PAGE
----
The latest beta version of iOS 13.4 was released this week with reference to code for a system called CarKey. Apple Watch and iPhone users that are capable of working with this software will be able to use NFC to unlock certain cars – just so long as they’re authorized. This system also suggests that users will eventually be able to use Apple Watch and/or iPhone devices to start cars without need for a separate key.
NFC and iOS app Wallet
Inside the latest few rounds of iPhone and Apple Watch is a technology called NFC. This wireless system works with a combination of hardware and software to enable close-range transmission of data from one NFC “chip” or “tag” to a device equipped with an NFC “reader.”
The iPhone and Apple Watch are able to both send NFC signals. CarKey works with the iPhone’s “Wallet” app to organize a variety of elements that interact with the phone and Apple Watch’s NFC tech.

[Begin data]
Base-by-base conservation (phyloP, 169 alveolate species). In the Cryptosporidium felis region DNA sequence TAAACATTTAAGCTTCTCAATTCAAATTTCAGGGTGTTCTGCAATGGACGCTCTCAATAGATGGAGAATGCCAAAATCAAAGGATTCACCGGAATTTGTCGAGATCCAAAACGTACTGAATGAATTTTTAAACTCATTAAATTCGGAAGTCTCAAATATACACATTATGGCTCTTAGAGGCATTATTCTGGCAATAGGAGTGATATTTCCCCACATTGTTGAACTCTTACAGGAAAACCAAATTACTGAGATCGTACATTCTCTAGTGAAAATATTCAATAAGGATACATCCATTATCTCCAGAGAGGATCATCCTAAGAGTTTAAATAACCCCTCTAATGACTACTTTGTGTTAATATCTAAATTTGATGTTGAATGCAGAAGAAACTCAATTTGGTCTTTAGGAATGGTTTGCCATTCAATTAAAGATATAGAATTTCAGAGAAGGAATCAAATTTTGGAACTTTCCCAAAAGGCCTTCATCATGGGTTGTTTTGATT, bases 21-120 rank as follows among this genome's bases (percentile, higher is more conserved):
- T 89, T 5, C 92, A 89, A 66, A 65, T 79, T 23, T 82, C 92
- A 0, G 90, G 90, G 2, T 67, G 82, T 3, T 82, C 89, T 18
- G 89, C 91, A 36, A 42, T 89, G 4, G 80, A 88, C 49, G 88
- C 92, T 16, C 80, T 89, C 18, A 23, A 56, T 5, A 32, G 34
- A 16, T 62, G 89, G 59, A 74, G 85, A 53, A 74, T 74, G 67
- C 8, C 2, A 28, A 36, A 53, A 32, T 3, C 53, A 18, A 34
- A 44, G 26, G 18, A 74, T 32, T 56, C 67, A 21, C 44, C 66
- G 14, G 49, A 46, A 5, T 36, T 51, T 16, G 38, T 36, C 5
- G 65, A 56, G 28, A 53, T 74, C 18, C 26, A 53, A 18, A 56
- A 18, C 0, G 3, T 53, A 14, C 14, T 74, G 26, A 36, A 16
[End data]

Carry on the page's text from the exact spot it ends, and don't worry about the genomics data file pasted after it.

Unlock, Lock, Start, Drive, Share
With CarKey enabled, a capable iPhone will be able to read the necessary key data for an NFC-enabled vehicle. Once the iPhone reads the key, the Wallet app will allow the user to open their NFC-enabled vehicle and/or start the vehicle’s engine and drive.
Once the Wallet on the iPhone is enabled, the user will also be able to transmit data to the user’s Apple Watch. This would allow the Apple Watch to act as the key to open and start the vehicle, too.
This system also seems to be able to send access to the NFC-based digital key to friends and/or family members. Per analysis from 9to5Mac, the following text will appear: “%@ invited you to use their %@ with unlock access. This allows you to use your iPhone and Apple Watch to unlock/lock the car.”
Even when iPhone is powered down
One of the most interesting bits here is the way NFC enables the digital key to work without power. The iPhone and Wallet app already allow similar passage with Wallet items like public transit cards, to avoid the awkward forgot-to-charge so cant-ride-bus situation that’d inevitably ensue.
When one thinks about the potential danger of allowing the key to work without a password or authentication (like Face ID), one needs only to think of the key one would otherwise use. That key is just a hunk of metal. It, too, needs no password.
The CarKey system is not yet enabled in iOS, but we expect it’ll start to appear in Apple’s Wallet app in the next few months. Cross your fingers and figure out how much it’ll run you to own a vehicle with an NFC lock – they’re still pretty rare.